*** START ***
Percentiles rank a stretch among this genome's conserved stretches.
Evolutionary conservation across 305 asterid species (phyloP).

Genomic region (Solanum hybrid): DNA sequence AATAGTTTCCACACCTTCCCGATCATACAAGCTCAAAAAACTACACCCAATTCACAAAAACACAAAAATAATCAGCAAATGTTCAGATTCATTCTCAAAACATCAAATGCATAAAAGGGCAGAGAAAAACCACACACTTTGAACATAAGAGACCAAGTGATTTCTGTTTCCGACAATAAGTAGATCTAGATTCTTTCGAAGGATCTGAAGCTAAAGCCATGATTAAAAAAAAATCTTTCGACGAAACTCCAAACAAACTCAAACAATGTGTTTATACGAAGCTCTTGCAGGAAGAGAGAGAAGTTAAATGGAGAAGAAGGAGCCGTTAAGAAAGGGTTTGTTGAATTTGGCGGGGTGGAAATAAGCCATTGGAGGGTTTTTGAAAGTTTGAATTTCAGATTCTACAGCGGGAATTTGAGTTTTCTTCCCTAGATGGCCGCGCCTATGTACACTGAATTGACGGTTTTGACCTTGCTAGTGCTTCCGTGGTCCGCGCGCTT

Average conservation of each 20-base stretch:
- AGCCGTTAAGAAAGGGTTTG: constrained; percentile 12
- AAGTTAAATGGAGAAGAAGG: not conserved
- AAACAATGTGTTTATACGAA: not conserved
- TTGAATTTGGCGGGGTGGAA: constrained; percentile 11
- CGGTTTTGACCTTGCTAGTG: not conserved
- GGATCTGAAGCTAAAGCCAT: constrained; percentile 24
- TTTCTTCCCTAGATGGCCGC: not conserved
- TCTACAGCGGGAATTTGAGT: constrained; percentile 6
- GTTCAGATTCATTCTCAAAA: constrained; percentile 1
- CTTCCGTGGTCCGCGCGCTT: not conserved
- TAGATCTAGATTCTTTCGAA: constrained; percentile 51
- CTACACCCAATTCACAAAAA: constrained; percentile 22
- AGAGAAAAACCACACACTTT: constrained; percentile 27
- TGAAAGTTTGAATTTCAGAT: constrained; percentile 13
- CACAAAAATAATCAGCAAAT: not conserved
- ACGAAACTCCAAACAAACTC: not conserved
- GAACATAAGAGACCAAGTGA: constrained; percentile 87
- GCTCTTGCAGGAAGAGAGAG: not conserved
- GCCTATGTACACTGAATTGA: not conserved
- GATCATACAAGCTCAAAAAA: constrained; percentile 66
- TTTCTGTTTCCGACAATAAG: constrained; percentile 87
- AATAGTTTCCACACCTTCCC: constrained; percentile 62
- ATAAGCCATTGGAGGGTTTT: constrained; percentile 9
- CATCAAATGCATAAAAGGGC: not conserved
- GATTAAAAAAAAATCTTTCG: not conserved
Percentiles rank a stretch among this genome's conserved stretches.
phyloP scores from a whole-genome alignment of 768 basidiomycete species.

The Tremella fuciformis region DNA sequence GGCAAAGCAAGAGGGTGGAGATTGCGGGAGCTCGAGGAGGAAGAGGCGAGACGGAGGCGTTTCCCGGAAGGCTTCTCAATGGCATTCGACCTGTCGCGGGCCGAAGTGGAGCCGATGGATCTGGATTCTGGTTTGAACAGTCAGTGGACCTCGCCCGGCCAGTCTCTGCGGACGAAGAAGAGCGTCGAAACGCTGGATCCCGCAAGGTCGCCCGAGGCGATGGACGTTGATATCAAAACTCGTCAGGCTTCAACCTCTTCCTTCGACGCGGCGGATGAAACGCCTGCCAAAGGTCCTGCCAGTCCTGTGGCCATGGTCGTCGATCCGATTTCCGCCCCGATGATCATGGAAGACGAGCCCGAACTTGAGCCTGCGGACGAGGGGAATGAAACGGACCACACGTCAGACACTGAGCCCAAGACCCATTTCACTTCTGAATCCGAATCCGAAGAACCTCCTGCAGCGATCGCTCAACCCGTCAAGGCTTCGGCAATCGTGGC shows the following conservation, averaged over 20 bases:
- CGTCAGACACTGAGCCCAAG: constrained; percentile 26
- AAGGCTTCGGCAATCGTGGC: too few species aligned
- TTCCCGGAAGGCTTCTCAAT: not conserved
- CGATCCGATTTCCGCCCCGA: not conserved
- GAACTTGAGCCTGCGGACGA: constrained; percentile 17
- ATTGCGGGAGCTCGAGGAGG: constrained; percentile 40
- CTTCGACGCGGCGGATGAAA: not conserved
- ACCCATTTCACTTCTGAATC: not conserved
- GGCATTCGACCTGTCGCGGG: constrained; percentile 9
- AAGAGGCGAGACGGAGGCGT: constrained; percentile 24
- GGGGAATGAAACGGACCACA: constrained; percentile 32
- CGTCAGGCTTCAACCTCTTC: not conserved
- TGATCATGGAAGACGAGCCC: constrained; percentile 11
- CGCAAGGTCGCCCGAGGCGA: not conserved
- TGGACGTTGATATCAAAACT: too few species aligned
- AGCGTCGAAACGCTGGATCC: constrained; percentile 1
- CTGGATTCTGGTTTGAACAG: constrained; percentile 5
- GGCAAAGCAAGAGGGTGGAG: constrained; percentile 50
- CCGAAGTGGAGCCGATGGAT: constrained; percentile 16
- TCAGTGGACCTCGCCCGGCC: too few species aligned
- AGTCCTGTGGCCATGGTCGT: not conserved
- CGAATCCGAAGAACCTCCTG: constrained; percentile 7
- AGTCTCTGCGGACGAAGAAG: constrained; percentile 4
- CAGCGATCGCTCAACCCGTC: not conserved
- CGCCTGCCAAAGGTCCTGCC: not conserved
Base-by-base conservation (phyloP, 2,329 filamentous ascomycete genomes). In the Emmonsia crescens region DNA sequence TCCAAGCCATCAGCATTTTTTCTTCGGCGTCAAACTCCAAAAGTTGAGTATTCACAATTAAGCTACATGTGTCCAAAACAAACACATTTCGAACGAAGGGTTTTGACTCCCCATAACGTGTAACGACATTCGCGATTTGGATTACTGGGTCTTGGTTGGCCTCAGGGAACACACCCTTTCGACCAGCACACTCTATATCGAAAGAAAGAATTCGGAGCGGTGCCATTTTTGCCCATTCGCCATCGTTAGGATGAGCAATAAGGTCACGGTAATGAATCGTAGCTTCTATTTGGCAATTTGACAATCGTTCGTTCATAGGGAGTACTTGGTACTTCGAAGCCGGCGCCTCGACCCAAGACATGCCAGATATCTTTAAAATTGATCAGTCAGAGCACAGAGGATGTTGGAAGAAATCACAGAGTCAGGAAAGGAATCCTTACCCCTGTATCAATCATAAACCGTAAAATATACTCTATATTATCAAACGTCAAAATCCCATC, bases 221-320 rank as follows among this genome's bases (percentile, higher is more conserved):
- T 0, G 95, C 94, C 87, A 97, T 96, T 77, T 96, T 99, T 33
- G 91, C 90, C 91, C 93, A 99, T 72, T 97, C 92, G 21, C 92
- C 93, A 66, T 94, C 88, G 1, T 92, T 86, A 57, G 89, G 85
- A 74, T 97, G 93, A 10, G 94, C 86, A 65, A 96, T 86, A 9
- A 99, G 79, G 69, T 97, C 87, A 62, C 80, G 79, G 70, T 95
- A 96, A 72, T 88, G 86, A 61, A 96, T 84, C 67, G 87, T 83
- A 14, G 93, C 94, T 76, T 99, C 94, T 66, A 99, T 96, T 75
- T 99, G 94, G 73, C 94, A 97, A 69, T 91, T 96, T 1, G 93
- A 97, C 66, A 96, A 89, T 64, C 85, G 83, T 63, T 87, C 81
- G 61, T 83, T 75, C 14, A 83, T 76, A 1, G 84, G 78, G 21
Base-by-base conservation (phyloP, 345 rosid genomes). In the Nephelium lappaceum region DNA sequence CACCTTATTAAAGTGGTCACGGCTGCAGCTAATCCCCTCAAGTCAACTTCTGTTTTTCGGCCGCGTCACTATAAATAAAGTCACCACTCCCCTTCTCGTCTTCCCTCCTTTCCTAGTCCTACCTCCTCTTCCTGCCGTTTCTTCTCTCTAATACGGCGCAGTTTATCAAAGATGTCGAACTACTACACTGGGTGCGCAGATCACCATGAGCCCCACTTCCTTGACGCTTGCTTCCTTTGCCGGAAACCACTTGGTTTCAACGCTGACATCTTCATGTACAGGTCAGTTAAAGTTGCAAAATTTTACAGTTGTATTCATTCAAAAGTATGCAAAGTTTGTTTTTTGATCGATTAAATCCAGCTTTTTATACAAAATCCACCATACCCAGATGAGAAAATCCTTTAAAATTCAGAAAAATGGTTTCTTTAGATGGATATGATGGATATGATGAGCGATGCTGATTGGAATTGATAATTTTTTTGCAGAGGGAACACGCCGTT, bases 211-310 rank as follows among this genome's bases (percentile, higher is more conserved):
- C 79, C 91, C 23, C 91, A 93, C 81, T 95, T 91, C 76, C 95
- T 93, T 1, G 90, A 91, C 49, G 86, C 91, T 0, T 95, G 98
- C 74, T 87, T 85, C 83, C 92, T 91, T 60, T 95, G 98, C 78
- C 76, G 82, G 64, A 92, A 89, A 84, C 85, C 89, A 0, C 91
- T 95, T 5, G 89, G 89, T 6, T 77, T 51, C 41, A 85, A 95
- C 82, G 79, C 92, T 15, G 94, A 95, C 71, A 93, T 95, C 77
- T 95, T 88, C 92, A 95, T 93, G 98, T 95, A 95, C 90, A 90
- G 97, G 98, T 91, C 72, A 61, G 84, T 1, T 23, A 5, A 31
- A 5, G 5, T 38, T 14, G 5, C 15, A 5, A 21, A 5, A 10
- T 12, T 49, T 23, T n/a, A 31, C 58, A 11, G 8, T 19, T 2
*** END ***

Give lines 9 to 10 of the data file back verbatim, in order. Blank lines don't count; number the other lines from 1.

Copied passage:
- CGGTTTTGACCTTGCTAGTG: not conserved
- GGATCTGAAGCTAAAGCCAT: constrained; percentile 24